Volcom Entertainment/Amerige Records

It's always nice to see perfectly good, hard-working bands who've kicked around for years finally scrape up enough dough to make an album. Yeah, CD manufacturing is cheaper than ever these days, but it's still not that cheap. In Relish's case, it took them so long to pound out this "debut" disc that we feared CDs would go the way of eight tracks before we'd ever see product from them. But now it's here, and while we frown upon the use of weathered clichés like "well worth the wait," you get the idea. Anyway, this Fullerton-based trio isn't about to feed you flowery, girly-girl love songs. They're about tension and dissonance—music that knees you in your privates and leaves it planted there until they finish tearing at you. Good examples are "Uncomfortable Silence," in which guitarist Laurita Guaico churns out a terrifically menacing, uneasy riff over and over that would've fit nicely on the soundtrack for The Blair Witch Project. Several songs are about relationships, too, and all of the pain that goes with 'em, like "Bled," on which drummer Lynnae Hitchcock meshes a very Sabbath-ish groove with Michele Walker's bass rumblings, running them underneath hell-hath-no-fury lyrics like, "You said we'd be together/And you walked away." There are a couple of ballady songs, but the best tracks are the ones that crunch with meaning. Like the near-blasphemy of "Born Again," which is about parentally induced religious paranoia and features the album's most evocative lines: "My dad put a Bible by my bed/It felt like I had a gun up to my head" coupled with immaculate, soaring "I saw the light!" choruses. Relish might go straight to hell for that, but at least they made a great album first. (Rich Kane) For more information, call (714) 562-6765, or look on the Web at, or drop them a line at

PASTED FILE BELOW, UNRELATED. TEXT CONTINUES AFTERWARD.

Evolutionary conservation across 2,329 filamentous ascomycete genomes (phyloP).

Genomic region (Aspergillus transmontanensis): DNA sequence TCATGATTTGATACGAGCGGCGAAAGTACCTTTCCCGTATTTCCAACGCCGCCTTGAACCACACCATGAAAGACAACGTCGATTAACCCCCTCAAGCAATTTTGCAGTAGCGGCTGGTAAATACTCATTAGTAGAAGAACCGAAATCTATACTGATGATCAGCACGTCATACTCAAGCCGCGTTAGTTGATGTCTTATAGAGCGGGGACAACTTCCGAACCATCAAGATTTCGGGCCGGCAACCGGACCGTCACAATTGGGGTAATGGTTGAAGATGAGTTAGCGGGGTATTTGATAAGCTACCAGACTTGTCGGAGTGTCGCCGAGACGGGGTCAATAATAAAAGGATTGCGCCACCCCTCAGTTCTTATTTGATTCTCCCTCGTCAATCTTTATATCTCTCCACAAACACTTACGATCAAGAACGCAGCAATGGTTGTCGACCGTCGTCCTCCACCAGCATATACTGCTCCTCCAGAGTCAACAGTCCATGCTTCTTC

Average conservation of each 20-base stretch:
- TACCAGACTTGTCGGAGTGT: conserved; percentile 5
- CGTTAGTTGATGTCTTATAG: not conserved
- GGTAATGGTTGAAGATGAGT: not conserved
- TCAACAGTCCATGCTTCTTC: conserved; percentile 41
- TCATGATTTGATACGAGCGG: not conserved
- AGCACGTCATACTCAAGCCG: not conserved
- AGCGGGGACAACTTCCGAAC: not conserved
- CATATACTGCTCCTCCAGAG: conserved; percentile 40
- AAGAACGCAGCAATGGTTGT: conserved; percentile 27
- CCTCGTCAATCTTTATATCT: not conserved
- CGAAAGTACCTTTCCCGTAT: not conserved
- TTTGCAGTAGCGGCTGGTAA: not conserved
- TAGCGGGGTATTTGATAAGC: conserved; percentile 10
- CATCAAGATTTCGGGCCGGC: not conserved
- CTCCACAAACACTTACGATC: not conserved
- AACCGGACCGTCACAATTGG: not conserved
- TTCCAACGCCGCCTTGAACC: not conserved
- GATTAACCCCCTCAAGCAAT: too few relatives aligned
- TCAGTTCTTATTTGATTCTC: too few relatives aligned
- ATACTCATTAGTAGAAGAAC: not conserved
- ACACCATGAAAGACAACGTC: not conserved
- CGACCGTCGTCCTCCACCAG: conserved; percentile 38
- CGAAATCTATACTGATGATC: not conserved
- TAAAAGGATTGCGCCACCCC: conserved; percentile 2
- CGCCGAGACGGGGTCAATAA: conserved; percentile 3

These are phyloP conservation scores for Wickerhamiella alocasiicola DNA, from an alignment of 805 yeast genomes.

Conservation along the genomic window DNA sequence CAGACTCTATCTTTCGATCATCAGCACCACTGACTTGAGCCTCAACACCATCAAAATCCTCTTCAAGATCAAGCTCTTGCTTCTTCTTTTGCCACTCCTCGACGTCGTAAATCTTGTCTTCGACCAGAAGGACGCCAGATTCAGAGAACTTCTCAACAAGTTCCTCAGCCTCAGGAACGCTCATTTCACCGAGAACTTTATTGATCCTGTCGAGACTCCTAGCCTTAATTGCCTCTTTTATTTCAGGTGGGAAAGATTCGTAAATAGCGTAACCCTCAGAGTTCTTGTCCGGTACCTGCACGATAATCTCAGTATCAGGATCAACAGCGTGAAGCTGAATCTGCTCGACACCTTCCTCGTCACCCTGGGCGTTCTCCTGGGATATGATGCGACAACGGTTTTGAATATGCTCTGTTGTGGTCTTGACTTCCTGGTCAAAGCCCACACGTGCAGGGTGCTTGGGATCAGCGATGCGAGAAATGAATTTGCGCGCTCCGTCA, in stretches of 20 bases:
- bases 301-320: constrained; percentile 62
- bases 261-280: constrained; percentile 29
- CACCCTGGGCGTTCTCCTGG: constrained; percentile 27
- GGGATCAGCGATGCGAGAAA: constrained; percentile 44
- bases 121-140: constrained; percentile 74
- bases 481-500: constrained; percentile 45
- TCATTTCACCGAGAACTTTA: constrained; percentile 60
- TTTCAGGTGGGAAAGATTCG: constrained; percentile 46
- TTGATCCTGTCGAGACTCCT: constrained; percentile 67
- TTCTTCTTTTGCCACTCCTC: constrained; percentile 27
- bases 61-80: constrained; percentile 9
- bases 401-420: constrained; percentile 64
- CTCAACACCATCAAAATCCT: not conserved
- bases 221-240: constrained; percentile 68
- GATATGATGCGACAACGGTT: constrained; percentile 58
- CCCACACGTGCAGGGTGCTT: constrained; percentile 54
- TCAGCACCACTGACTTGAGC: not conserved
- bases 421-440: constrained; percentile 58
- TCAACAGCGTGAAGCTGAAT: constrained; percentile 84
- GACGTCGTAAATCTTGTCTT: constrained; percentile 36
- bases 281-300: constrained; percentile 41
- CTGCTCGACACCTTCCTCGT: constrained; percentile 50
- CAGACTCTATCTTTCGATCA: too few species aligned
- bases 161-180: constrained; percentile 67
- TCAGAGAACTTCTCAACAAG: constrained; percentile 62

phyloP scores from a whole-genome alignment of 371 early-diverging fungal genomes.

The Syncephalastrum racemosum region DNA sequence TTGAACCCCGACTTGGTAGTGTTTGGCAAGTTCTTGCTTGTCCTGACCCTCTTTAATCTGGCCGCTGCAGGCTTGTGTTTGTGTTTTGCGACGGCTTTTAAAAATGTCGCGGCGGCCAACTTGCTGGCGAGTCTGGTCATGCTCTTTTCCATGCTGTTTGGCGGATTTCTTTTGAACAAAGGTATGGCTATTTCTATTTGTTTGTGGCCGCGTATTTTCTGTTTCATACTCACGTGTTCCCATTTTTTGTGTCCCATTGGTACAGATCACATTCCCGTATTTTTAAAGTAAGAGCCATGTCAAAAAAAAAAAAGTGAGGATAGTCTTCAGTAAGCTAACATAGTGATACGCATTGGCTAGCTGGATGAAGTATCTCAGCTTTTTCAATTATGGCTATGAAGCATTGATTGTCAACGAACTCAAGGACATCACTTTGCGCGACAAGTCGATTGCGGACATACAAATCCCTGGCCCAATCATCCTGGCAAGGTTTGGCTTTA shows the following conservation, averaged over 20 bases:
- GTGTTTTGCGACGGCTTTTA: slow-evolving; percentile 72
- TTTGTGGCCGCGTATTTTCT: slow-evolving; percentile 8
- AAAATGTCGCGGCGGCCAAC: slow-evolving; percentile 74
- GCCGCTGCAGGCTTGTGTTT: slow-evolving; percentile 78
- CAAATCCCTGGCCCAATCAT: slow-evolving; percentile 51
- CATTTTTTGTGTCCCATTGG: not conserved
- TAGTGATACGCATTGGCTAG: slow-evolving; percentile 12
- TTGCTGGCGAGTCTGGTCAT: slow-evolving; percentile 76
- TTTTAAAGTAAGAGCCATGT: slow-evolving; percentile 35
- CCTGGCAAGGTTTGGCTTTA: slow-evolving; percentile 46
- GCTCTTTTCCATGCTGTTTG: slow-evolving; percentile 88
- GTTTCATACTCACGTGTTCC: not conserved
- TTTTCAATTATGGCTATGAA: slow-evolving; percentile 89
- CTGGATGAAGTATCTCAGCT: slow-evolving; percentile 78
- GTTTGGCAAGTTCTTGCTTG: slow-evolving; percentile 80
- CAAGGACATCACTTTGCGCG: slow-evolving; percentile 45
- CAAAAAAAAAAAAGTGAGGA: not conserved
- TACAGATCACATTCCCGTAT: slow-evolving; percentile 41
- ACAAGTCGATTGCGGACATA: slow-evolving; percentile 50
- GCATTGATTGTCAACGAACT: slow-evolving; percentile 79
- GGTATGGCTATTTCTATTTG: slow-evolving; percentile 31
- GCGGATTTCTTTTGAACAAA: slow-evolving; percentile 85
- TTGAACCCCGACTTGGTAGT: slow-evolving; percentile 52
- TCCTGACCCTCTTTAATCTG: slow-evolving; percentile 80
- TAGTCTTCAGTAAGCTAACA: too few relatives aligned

Dido No AngelArista Records

A great CD to have sex to. Not quite as great as George Michael's Faith (you all did—admit it) or Sade's Love Deluxe, mind you, but it'll do the, um, trick. You've probably heard the first single, "Here With Me," infiltrating modern-rock radio; when I first heard it, I thought it was Chrissie Hynde-as-produced-by-Sarah McLachlan. I don't love it—yet—but I seem to be playing it over and over. It's one of those soothing-but-catchy-at-the-same-time songs, a very safe bet for Clive Davis and the boys at Arista (I could almost hear ol' Clive on the phone screaming, "Get me a Sarah sound-alike!"). Judging by the number of musicians and programmers listed in the liner notes (no less than 35), it's safe to say they didn't want to leave anything to chance, either. The collection appears to have begun as a home project (seeing that the last seven tracks were produced by Dido and her brother) but the first five songs (the target singles, no doubt) were calculatingly handed over to slick-vet industry producers Rick Nowels and Youth. The difference in the songs is obvious. The snare doesn't crack too hard, the downbeat is flawless, and the guitars are strummed perfectly, so as not to interrupt your sweet, sweet lovemaking. Dido has a pleasant-enough voice, mixes her lyrical agenda between soft love paeans ("Thank You") and bemused, twisted ironies for ex-lovers ("Don't Think of Me," "All You Want"), and gosh, she's cute! A tame but mildly intriguing debut. (George Fryer)

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